Tomorrow, Burger Heaven, an eastside Manhattan staple, will shut its doors after 77 years in business.
Known for slinging burgers and eggs, this family-owned eatery was once a celebrity hotspot. Barbara Walters would order her burger “rare.” Jacqueline Kennedy Onassis and John F. Kennedy Jr., also dined there, regularly. However, as time progresses, so do the trends.
The City has seen a number of historic establishments close their doors largely because of “greedy landlords.” But, interestingly, that wasn’t the case here. Apparently, customers’ dietary shifts and changes in food preferences caused this eatery’s demise.
“The contemporary consumer who is far more likely to thumb-tap an order for a Tingly Sweet Potato Kelp Bowl from Sweetgreen than to pull up to a Burger Heaven counter for the caloric depth charge that is a cheeseburger deluxe,” notes the New York Times.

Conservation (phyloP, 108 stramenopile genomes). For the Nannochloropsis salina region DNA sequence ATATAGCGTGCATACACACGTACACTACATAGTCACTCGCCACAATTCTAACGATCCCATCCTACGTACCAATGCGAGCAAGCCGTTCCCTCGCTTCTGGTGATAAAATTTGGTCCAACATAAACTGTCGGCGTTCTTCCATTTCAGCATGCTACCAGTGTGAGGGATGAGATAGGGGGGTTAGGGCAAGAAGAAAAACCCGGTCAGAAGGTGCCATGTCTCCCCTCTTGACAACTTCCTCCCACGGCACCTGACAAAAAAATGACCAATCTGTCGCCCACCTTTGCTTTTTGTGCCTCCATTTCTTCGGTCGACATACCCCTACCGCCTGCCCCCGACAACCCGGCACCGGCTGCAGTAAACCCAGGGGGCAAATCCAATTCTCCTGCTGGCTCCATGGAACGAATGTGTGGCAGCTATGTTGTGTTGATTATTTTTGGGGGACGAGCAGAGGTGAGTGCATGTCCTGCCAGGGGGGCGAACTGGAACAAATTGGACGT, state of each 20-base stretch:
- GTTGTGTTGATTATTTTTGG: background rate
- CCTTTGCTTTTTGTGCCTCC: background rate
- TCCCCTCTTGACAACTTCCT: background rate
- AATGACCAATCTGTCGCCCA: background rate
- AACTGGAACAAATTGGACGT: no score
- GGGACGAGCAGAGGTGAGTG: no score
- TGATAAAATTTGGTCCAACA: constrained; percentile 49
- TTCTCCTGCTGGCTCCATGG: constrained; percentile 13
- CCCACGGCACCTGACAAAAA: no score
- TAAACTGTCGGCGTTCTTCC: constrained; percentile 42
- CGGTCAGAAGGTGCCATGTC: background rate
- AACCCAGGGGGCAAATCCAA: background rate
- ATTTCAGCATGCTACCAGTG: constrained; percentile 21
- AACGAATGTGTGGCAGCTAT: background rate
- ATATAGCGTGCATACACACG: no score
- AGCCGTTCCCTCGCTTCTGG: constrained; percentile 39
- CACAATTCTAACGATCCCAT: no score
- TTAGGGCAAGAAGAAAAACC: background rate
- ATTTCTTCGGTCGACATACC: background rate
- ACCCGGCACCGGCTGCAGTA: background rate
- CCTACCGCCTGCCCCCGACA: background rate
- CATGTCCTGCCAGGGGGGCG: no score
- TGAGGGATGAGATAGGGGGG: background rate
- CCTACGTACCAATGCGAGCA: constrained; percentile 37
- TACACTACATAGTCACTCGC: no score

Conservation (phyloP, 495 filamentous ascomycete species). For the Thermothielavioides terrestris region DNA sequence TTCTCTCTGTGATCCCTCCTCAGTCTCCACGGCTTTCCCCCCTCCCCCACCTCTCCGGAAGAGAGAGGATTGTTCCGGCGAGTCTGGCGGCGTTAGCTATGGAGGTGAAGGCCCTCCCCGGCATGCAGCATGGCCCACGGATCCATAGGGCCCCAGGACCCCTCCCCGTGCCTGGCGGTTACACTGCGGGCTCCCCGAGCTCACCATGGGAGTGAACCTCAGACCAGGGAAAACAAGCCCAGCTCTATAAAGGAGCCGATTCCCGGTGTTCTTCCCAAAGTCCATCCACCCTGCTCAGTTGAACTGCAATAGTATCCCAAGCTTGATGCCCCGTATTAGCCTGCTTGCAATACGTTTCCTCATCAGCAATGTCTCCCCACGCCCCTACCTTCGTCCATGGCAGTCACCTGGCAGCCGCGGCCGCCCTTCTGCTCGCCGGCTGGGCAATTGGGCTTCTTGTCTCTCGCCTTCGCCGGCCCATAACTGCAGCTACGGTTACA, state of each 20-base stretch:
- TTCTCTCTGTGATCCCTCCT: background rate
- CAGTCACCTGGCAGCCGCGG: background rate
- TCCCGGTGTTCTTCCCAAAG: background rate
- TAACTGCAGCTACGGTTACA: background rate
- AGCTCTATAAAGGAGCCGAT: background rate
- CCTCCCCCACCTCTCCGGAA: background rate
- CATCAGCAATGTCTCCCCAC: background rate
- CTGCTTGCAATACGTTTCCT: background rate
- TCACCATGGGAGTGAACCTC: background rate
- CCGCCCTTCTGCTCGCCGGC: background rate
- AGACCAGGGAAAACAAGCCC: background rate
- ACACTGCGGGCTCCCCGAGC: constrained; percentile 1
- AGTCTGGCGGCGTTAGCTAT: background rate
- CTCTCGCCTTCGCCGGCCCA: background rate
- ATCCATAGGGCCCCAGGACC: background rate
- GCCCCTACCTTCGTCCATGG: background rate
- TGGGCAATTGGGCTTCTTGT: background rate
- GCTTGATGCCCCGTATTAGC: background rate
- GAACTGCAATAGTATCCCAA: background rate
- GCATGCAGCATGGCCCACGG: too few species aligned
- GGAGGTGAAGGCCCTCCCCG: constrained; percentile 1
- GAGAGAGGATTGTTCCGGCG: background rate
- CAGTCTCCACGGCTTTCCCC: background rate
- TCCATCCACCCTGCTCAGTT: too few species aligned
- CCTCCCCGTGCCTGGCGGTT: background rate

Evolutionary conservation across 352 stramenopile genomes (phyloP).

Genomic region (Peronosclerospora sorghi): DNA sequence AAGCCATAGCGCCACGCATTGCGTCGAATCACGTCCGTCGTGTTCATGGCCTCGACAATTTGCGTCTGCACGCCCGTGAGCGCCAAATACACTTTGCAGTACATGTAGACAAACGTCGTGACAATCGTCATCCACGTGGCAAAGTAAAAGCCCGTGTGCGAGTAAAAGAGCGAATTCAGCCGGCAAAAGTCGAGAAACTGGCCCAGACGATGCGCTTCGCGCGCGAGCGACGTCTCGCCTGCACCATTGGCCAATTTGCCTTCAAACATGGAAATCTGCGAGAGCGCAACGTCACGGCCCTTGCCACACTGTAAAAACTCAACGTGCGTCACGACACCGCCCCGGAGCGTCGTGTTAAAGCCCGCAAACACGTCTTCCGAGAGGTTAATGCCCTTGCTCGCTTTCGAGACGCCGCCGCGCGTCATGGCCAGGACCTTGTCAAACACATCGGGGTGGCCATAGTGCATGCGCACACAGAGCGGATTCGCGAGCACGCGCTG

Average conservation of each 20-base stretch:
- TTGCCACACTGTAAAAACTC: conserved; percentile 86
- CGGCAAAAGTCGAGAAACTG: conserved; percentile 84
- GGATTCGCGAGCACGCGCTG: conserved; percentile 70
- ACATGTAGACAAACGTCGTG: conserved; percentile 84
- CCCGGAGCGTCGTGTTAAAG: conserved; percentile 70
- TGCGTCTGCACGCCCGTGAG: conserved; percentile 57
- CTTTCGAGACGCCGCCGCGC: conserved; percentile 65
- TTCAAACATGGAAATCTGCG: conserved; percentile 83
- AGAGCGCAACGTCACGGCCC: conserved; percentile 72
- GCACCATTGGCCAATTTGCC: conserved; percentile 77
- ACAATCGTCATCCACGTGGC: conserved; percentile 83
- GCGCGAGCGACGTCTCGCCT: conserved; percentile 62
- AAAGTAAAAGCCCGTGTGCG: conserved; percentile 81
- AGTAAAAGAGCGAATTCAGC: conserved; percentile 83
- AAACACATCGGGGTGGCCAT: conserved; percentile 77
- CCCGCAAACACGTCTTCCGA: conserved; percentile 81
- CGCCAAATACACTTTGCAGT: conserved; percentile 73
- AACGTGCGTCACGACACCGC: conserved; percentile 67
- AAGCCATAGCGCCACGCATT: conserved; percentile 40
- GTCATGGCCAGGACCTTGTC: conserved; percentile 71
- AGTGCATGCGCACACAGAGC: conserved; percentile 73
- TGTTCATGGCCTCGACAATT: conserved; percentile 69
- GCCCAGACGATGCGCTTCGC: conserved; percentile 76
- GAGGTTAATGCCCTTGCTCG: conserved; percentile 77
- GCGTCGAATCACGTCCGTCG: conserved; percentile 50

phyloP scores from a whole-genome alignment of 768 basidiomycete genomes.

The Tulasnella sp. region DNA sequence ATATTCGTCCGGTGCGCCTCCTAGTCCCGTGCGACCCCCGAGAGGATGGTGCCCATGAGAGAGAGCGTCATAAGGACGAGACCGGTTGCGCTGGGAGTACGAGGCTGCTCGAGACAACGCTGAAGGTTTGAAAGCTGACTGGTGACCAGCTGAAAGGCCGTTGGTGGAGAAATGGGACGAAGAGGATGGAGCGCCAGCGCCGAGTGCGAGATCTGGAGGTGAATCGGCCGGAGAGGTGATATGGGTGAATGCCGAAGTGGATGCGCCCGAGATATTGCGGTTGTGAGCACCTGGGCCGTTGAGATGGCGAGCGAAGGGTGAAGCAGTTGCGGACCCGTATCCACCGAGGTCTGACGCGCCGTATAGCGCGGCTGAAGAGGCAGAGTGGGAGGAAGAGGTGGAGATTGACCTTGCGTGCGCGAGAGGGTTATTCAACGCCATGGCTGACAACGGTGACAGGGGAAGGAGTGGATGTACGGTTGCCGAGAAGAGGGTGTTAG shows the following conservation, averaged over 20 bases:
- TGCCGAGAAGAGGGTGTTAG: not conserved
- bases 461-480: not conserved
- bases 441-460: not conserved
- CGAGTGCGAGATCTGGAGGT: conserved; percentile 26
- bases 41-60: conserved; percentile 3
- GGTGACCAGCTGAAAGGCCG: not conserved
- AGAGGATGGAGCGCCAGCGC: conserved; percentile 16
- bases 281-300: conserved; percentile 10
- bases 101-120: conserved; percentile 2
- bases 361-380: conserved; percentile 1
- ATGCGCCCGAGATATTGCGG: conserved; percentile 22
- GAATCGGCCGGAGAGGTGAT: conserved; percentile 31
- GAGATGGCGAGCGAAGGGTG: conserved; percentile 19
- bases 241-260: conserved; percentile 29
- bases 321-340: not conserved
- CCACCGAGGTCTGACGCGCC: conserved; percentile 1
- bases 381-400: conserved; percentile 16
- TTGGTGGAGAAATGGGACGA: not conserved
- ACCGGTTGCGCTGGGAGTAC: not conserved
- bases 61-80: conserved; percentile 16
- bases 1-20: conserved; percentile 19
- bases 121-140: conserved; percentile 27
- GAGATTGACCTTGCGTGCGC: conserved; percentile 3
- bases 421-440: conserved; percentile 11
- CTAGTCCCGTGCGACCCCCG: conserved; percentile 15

Apparently, sit-down meals are also becoming less popular with the younger generation. Dimitri Dellis, 61-years-old and one of the owners of Burger Heaven, told the New York Times that “young people want grab-and-go.”
Burger Heaven relied on a lunch-counter orders and service. While older clientele would make the place a social destination to hang with family, friends and colleagues, the millenials, on the other hand, are too consumed by smartphones and uninterested in human interaction.
Sarah Schulman, a New York City novelist, believes that the loss of Burger Heaven is another example of the loss of diversity. “When you homogenize a city, you destroy its feeling of urbanity,” Schulman told The Times, referring to the banks, drugstores and other chains that have overtaken the city’s landscape.
“I never thought their burgers were particularly good,” noted Lucas A Ferrara, a food reviewer on Instagram, with over 280,000 followers. “In fact, I’m surprised that joint lasted as long as it did.”
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To read the full story in the New York Times, click here: https://www.nytimes.com/2020/02/25/style/everybody-goes-to-burger-heaven.html